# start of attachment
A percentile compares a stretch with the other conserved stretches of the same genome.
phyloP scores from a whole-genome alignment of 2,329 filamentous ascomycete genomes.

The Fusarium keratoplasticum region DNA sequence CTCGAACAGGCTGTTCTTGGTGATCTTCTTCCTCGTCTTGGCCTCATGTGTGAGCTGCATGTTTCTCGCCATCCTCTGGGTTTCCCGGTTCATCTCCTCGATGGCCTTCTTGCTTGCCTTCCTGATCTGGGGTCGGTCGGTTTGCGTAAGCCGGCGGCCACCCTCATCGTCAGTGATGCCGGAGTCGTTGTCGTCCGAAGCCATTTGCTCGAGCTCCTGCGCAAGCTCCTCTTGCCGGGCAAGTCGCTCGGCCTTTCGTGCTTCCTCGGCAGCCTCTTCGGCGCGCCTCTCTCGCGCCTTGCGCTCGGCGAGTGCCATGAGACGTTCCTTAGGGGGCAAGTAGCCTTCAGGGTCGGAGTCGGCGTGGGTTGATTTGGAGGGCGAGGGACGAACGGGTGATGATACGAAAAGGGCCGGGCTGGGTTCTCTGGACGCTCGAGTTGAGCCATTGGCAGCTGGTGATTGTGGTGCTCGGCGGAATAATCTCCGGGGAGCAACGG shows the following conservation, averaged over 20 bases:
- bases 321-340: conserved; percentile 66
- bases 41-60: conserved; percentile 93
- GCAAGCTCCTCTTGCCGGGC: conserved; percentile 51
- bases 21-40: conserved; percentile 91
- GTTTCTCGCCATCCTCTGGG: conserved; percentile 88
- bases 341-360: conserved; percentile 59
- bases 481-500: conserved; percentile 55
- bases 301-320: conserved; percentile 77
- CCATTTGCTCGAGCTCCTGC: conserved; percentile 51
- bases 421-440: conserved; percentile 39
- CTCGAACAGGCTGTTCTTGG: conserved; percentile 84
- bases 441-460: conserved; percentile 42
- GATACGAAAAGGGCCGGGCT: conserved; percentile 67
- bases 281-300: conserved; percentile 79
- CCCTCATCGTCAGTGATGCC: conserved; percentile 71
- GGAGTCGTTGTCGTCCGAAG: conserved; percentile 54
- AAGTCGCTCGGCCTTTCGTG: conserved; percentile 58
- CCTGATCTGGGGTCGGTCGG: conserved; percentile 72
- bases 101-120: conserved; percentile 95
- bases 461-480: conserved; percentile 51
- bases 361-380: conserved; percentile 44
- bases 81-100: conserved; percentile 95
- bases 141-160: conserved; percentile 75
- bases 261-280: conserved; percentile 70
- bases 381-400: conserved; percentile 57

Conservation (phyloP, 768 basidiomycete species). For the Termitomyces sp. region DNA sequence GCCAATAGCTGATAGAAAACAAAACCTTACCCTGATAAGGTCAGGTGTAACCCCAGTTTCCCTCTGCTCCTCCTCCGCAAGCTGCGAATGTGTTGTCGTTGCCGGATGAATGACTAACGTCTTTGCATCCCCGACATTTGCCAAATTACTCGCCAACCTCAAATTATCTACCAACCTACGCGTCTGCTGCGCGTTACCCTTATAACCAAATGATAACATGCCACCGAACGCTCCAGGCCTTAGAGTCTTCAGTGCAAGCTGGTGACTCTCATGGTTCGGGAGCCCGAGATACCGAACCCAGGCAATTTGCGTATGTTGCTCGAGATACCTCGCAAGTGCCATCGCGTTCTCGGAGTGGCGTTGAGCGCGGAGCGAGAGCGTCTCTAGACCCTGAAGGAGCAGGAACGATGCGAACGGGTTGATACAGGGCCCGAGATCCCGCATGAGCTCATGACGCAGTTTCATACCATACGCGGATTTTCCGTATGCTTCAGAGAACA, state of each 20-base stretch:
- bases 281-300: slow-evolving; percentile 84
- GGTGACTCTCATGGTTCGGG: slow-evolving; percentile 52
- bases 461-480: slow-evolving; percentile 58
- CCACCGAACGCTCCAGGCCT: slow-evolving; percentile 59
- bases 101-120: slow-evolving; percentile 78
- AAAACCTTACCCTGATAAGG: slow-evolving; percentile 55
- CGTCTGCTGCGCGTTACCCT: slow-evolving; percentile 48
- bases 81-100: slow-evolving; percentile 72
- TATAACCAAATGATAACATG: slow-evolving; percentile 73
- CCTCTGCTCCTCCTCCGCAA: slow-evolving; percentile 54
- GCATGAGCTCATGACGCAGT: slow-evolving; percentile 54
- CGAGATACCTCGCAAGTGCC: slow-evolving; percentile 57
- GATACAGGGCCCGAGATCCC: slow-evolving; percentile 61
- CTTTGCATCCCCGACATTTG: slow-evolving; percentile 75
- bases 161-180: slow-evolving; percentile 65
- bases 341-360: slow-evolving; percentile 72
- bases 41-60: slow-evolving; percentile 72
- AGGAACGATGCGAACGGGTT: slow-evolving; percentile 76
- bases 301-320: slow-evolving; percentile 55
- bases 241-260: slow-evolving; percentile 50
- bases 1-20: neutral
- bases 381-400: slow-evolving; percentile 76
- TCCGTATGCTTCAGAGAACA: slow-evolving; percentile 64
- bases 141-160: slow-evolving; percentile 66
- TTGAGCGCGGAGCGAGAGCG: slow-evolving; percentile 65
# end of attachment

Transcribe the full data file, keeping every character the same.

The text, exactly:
A percentile compares a stretch with the other conserved stretches of the same genome.
phyloP scores from a whole-genome alignment of 2,329 filamentous ascomycete genomes.

The Fusarium keratoplasticum region DNA sequence CTCGAACAGGCTGTTCTTGGTGATCTTCTTCCTCGTCTTGGCCTCATGTGTGAGCTGCATGTTTCTCGCCATCCTCTGGGTTTCCCGGTTCATCTCCTCGATGGCCTTCTTGCTTGCCTTCCTGATCTGGGGTCGGTCGGTTTGCGTAAGCCGGCGGCCACCCTCATCGTCAGTGATGCCGGAGTCGTTGTCGTCCGAAGCCATTTGCTCGAGCTCCTGCGCAAGCTCCTCTTGCCGGGCAAGTCGCTCGGCCTTTCGTGCTTCCTCGGCAGCCTCTTCGGCGCGCCTCTCTCGCGCCTTGCGCTCGGCGAGTGCCATGAGACGTTCCTTAGGGGGCAAGTAGCCTTCAGGGTCGGAGTCGGCGTGGGTTGATTTGGAGGGCGAGGGACGAACGGGTGATGATACGAAAAGGGCCGGGCTGGGTTCTCTGGACGCTCGAGTTGAGCCATTGGCAGCTGGTGATTGTGGTGCTCGGCGGAATAATCTCCGGGGAGCAACGG shows the following conservation, averaged over 20 bases:
- bases 321-340: conserved; percentile 66
- bases 41-60: conserved; percentile 93
- GCAAGCTCCTCTTGCCGGGC: conserved; percentile 51
- bases 21-40: conserved; percentile 91
- GTTTCTCGCCATCCTCTGGG: conserved; percentile 88
- bases 341-360: conserved; percentile 59
- bases 481-500: conserved; percentile 55
- bases 301-320: conserved; percentile 77
- CCATTTGCTCGAGCTCCTGC: conserved; percentile 51
- bases 421-440: conserved; percentile 39
- CTCGAACAGGCTGTTCTTGG: conserved; percentile 84
- bases 441-460: conserved; percentile 42
- GATACGAAAAGGGCCGGGCT: conserved; percentile 67
- bases 281-300: conserved; percentile 79
- CCCTCATCGTCAGTGATGCC: conserved; percentile 71
- GGAGTCGTTGTCGTCCGAAG: conserved; percentile 54
- AAGTCGCTCGGCCTTTCGTG: conserved; percentile 58
- CCTGATCTGGGGTCGGTCGG: conserved; percentile 72
- bases 101-120: conserved; percentile 95
- bases 461-480: conserved; percentile 51
- bases 361-380: conserved; percentile 44
- bases 81-100: conserved; percentile 95
- bases 141-160: conserved; percentile 75
- bases 261-280: conserved; percentile 70
- bases 381-400: conserved; percentile 57

Conservation (phyloP, 768 basidiomycete species). For the Termitomyces sp. region DNA sequence GCCAATAGCTGATAGAAAACAAAACCTTACCCTGATAAGGTCAGGTGTAACCCCAGTTTCCCTCTGCTCCTCCTCCGCAAGCTGCGAATGTGTTGTCGTTGCCGGATGAATGACTAACGTCTTTGCATCCCCGACATTTGCCAAATTACTCGCCAACCTCAAATTATCTACCAACCTACGCGTCTGCTGCGCGTTACCCTTATAACCAAATGATAACATGCCACCGAACGCTCCAGGCCTTAGAGTCTTCAGTGCAAGCTGGTGACTCTCATGGTTCGGGAGCCCGAGATACCGAACCCAGGCAATTTGCGTATGTTGCTCGAGATACCTCGCAAGTGCCATCGCGTTCTCGGAGTGGCGTTGAGCGCGGAGCGAGAGCGTCTCTAGACCCTGAAGGAGCAGGAACGATGCGAACGGGTTGATACAGGGCCCGAGATCCCGCATGAGCTCATGACGCAGTTTCATACCATACGCGGATTTTCCGTATGCTTCAGAGAACA, state of each 20-base stretch:
- bases 281-300: slow-evolving; percentile 84
- GGTGACTCTCATGGTTCGGG: slow-evolving; percentile 52
- bases 461-480: slow-evolving; percentile 58
- CCACCGAACGCTCCAGGCCT: slow-evolving; percentile 59
- bases 101-120: slow-evolving; percentile 78
- AAAACCTTACCCTGATAAGG: slow-evolving; percentile 55
- CGTCTGCTGCGCGTTACCCT: slow-evolving; percentile 48
- bases 81-100: slow-evolving; percentile 72
- TATAACCAAATGATAACATG: slow-evolving; percentile 73
- CCTCTGCTCCTCCTCCGCAA: slow-evolving; percentile 54
- GCATGAGCTCATGACGCAGT: slow-evolving; percentile 54
- CGAGATACCTCGCAAGTGCC: slow-evolving; percentile 57
- GATACAGGGCCCGAGATCCC: slow-evolving; percentile 61
- CTTTGCATCCCCGACATTTG: slow-evolving; percentile 75
- bases 161-180: slow-evolving; percentile 65
- bases 341-360: slow-evolving; percentile 72
- bases 41-60: slow-evolving; percentile 72
- AGGAACGATGCGAACGGGTT: slow-evolving; percentile 76
- bases 301-320: slow-evolving; percentile 55
- bases 241-260: slow-evolving; percentile 50
- bases 1-20: neutral
- bases 381-400: slow-evolving; percentile 76
- TCCGTATGCTTCAGAGAACA: slow-evolving; percentile 64
- bases 141-160: slow-evolving; percentile 66
- TTGAGCGCGGAGCGAGAGCG: slow-evolving; percentile 65